HOW TO CHOOSE THE RIGHT LAWYER

by William Dickerman, Esq.

 

     Guy walks into the Bar, asks for a beer. “Sorry,” the Bar-keep replies, “no beer for you! But I’ll give you something better, and for free: a primer on how to go about choosing the right lawyer.” And here is what he told me:

Lawyers vary in quality more than perhaps any other professionals. Passing the Bar Exam means merely that the student knew enough law and could conduct the minimal amount of analysis necessary to begin to handle legal matters. A law license tells nothing about the person’s honesty, integrity, emotional stability, judgment, interpersonal skills, and other critical intangibles.

It therefore falls to the client to protect himself (“him” includes “her” in this article) when retaining a lawyer, lest he invite the kind of unfortunate situation I see too often: A client frantic with fear and anxiety because his trial is imminent and his lawyer just bowed out because he was disbarred, or is unprepared, or can’t take the pressure, or he squandered his client’s money, etc. I got a call recently from an overwrought fellow whose trial was to begin in three weeks, and who had just discovered his “lawyer” wasn’t, in fact, a lawyer. And that was the good news: The bad news was that no desirable attorney was likely to play Lone Ranger, after a year’s litigation that was in disarray.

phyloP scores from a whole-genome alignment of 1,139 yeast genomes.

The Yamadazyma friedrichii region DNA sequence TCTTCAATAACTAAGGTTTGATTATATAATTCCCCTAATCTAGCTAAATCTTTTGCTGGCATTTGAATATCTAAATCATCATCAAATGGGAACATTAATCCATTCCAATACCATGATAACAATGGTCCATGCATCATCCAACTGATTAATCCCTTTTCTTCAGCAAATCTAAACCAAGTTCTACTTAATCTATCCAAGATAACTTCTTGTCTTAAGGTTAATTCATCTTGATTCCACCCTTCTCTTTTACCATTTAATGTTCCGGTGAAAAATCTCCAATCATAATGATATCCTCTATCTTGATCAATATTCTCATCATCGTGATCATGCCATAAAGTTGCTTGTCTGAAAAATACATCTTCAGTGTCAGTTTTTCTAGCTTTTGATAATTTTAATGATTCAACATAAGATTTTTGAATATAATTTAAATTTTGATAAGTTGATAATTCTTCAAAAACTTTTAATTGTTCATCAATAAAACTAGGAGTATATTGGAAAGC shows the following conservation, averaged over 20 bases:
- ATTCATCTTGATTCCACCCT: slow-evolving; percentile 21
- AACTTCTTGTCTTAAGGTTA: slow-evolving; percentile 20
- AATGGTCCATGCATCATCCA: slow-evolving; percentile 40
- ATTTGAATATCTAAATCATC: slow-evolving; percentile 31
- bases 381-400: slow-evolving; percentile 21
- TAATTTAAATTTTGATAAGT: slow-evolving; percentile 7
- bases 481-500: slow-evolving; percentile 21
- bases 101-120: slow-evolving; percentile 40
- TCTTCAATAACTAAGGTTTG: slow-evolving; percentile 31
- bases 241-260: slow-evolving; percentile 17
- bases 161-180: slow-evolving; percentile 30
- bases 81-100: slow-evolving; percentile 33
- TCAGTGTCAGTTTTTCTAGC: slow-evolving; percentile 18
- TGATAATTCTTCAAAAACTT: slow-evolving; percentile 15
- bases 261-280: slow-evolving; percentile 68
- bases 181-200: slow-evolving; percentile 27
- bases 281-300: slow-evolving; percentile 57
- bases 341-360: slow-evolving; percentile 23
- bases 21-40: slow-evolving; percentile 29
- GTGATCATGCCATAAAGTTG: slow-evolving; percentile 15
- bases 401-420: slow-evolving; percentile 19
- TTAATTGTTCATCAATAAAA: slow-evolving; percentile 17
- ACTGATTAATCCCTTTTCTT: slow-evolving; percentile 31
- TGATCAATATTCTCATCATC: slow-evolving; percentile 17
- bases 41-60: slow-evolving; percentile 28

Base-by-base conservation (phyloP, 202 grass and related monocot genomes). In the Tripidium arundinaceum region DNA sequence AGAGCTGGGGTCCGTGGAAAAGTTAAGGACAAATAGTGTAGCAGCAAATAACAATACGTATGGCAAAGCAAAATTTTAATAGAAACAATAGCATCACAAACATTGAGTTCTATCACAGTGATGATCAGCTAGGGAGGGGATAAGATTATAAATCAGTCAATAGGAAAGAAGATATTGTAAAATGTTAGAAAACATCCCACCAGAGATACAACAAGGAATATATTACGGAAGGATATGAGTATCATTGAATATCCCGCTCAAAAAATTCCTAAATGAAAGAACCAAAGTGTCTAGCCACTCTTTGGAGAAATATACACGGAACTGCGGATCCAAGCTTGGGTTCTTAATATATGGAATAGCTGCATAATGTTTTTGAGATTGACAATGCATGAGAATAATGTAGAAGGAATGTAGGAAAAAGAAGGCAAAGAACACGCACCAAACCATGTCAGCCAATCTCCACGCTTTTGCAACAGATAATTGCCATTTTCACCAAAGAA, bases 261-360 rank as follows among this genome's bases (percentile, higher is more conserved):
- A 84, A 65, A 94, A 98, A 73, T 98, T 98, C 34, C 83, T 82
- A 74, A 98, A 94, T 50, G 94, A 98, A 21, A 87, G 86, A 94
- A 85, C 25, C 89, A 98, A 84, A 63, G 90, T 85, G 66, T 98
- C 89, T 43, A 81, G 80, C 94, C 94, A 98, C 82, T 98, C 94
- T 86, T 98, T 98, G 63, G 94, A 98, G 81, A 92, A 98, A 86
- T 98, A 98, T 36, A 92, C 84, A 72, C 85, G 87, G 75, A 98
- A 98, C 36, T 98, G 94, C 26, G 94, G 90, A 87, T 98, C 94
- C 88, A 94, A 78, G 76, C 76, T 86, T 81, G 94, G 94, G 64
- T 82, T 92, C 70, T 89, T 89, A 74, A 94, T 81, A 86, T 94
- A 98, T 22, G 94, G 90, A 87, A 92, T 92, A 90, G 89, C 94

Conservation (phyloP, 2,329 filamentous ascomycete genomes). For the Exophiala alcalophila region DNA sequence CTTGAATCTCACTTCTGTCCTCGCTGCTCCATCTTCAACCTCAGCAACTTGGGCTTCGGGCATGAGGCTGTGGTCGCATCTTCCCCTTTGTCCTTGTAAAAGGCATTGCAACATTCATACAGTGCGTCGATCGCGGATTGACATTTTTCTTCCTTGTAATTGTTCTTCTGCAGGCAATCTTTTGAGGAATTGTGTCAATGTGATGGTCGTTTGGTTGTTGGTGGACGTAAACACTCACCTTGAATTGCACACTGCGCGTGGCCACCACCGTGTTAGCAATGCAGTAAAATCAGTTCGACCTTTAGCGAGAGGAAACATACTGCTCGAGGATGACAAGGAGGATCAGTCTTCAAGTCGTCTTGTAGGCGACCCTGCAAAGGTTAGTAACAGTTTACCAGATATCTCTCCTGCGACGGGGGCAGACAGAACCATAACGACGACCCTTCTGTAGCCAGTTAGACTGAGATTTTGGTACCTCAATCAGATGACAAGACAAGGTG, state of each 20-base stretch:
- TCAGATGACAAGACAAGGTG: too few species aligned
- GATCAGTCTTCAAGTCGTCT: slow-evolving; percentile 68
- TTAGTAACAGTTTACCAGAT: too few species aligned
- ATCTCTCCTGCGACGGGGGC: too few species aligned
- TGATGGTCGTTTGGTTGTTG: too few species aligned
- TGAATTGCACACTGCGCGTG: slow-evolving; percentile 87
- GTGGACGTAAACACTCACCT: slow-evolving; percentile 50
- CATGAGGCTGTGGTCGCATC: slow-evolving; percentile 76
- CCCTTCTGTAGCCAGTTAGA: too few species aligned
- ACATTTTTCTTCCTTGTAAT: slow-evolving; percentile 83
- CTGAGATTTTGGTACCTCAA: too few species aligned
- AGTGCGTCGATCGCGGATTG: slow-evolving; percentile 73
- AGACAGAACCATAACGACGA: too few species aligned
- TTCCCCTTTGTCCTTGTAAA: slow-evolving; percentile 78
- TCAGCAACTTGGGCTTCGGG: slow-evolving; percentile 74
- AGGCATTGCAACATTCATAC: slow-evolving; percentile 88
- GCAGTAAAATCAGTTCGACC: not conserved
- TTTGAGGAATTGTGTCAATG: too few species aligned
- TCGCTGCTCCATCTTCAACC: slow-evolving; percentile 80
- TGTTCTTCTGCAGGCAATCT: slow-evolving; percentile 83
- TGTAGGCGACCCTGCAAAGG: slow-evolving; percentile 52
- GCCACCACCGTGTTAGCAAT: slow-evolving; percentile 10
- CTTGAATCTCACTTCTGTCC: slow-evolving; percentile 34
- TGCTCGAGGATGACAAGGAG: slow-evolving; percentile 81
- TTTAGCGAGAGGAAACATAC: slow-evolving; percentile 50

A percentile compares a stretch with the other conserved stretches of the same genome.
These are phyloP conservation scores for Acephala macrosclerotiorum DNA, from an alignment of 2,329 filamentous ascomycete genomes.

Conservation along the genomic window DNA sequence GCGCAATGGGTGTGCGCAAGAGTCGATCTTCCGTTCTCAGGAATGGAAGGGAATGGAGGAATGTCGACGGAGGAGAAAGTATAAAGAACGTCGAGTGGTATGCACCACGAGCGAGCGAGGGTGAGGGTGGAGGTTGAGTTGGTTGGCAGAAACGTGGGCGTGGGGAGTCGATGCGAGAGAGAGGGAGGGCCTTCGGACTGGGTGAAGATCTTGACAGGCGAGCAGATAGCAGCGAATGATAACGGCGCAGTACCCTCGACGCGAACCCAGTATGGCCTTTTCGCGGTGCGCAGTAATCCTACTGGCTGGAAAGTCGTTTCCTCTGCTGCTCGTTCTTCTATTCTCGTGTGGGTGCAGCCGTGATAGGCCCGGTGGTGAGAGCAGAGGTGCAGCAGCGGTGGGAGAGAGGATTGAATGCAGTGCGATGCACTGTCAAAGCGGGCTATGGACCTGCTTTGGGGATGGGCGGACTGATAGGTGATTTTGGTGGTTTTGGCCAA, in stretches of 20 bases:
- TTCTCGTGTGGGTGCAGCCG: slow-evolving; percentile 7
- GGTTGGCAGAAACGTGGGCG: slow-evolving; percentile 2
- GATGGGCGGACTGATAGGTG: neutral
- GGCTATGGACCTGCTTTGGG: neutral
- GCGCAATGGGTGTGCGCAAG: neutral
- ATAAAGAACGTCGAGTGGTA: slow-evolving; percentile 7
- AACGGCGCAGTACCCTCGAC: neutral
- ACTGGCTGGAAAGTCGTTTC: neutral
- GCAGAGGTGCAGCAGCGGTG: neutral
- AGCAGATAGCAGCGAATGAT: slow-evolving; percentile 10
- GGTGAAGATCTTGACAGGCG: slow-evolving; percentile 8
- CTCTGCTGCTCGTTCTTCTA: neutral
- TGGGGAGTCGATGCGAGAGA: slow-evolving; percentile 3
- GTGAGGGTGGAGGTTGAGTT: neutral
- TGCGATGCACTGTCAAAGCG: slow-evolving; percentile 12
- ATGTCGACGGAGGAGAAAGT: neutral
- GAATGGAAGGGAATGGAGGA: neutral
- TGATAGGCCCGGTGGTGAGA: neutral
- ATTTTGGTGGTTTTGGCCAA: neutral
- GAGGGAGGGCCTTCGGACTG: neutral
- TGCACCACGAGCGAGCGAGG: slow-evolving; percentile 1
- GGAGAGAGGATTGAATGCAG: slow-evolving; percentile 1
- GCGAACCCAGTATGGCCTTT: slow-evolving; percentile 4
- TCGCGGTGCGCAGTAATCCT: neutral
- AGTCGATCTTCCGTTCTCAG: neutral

Such scenarios can easily be avoided, as can more “ordinary” instances of unhappiness with chosen counsel—which I am called on regularly to cure. That requires careful investigation, including personal referrals, if possible; checking out the lawyer’s discipline status with the State Bar; using search engines to see what’s been written about the lawyer (aka Google); examining his website; scrutinizing his academic and professional credentials; and interviewing him with questions designed to determine if he’s the right lawyer for you. Here are, from my experience, some of the factors that are most likely to lead to success and avoid disaster: